As a freelance editor, it’s hard to find time to relax and enjoy where I am. When I’m working, I’m thinking of all the things I want to do when I’m on hiatus. But when I’m on hiatus, I’m spending all my time and energy trying to find the next job. I’m always looking ahead to the next stage of life and completely missing the moment I am in. This is the fast path to stress, anxiety and unhappiness. Recently, I’ve decided to take a new tactic. I’ve begun to practice mindfulness and fill my brain with positive thoughts, words, and content.
The human brain fascinates me. It’s capacity to hold limitless memories and bits of information as well as keeping our blood flowing and our organs functioning is nothing short of spectacular. As an editor it’s important to take in and absorb a lot of information at once. When we watch dailies we have to pay attention to actors performances, continuity of movements and props, camera moves, lighting, etc. We then have to be able to recall all these observations so we can use the best pieces of the dailies we just watched as well as remembering them for when we work with the director and/or producers who will inevitably ask for something different. This is a lot of information to keep active in the brain. This got me curious as to just how the brain works and how I could make it work more effectively. Cut to me taking an online course on Coursera called Learning How to Learn taught by Dr. Barbara Oakley and Dr. Terrence Sejnowski.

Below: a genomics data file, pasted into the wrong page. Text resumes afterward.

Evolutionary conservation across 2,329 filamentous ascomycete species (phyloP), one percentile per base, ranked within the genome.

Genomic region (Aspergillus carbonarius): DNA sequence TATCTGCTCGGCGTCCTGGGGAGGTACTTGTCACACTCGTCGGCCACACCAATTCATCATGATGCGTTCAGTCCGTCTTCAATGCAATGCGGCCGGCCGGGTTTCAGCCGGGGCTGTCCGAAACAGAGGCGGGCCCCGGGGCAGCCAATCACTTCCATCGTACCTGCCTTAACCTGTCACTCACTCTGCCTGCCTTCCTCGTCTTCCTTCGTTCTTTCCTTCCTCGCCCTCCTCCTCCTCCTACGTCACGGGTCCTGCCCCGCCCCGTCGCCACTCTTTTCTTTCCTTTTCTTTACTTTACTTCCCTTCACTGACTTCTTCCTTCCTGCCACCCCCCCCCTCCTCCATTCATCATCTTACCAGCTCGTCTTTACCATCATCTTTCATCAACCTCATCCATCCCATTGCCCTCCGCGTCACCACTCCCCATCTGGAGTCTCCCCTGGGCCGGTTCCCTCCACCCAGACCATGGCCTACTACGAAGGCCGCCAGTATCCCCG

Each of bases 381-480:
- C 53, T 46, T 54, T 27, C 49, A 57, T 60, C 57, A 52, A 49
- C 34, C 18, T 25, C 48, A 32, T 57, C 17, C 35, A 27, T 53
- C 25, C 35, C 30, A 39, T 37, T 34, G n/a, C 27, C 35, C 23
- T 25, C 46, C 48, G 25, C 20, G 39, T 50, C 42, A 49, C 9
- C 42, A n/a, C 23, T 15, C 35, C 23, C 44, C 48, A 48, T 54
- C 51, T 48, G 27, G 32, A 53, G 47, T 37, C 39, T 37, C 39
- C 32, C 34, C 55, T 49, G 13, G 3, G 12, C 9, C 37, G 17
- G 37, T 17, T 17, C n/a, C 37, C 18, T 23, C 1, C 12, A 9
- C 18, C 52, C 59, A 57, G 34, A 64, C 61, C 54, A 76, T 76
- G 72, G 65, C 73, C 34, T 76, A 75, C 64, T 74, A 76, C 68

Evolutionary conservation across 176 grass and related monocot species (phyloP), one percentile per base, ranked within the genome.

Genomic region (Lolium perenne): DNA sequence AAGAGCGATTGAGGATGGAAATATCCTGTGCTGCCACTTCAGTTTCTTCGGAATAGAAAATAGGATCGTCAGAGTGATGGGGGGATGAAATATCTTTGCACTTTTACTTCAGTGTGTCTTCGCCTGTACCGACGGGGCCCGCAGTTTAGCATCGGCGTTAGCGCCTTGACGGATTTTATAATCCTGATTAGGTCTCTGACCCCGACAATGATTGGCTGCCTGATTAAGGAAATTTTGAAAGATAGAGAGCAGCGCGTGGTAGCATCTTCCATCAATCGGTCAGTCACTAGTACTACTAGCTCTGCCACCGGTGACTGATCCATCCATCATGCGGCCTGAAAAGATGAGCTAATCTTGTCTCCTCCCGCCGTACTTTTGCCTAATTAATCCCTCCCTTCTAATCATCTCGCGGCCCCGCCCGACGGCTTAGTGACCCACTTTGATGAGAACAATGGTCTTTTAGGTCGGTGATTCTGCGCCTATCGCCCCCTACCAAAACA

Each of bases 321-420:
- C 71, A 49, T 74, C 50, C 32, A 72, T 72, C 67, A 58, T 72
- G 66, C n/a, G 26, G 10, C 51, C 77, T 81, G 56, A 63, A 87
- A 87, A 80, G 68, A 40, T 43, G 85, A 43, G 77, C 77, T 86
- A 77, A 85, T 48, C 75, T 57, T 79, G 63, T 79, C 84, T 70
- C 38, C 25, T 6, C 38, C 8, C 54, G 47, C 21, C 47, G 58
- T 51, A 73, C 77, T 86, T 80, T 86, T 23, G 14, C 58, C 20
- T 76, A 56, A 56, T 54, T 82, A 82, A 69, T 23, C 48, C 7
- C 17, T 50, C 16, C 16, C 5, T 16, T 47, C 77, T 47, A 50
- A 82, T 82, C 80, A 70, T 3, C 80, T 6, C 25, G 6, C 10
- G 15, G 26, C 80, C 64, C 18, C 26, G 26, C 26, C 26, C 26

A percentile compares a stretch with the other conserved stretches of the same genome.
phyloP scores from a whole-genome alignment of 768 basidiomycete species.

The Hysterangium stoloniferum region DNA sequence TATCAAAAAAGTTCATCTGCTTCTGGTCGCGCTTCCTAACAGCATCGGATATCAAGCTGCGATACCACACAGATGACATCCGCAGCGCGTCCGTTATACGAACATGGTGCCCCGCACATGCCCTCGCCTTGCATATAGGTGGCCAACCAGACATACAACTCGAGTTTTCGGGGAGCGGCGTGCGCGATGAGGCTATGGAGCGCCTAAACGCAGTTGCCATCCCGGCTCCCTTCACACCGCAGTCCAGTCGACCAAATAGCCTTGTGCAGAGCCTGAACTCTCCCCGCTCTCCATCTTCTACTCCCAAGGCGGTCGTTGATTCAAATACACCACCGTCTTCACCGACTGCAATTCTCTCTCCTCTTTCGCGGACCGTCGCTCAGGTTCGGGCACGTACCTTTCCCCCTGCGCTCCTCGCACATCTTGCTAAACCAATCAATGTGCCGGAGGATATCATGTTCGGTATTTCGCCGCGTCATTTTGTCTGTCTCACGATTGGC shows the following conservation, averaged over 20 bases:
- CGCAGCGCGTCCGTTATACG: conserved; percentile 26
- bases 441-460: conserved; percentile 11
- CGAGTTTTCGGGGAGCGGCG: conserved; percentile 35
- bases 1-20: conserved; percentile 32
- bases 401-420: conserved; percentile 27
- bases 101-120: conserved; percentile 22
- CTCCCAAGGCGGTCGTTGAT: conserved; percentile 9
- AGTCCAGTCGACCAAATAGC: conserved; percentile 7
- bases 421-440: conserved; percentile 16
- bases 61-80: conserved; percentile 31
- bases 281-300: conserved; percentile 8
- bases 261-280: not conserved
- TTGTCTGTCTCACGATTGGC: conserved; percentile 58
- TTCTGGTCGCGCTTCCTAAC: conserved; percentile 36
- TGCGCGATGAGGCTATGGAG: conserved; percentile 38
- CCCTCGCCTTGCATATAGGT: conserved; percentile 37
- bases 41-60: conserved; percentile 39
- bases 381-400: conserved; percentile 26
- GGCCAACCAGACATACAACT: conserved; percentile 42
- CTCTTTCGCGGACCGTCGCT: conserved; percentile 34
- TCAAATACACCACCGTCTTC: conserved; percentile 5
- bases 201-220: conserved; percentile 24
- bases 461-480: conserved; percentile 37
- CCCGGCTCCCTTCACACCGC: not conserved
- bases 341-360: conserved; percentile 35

Storytelling is not a new concept. It's been around since the beginning of humanity. But it's a topic that often gets undervalued and underappreciated in today's world. We have so many different mediums to tell our stories...books, blogs, magazines, social networking, television, films, podcasts, etc. Each medium has their own set of devices to employ more effective storytelling, but at the heart of each one, is still just a story. And a good story can have a profound impact on our lives. A good number of successful people are great storytellers.
Recently, I was listening to the Glenn Beck interview on The Tim Ferriss Podcast and Glenn Beck's advice to people was to tell more stories. He said that we should look for the people who are making a difference in the world and tell their story. This bit of advice resonated with me because my desire to tell stories is the reason I became an editor. I want to tell stories that touch people and inspire them. I want to show the different sides of humanity.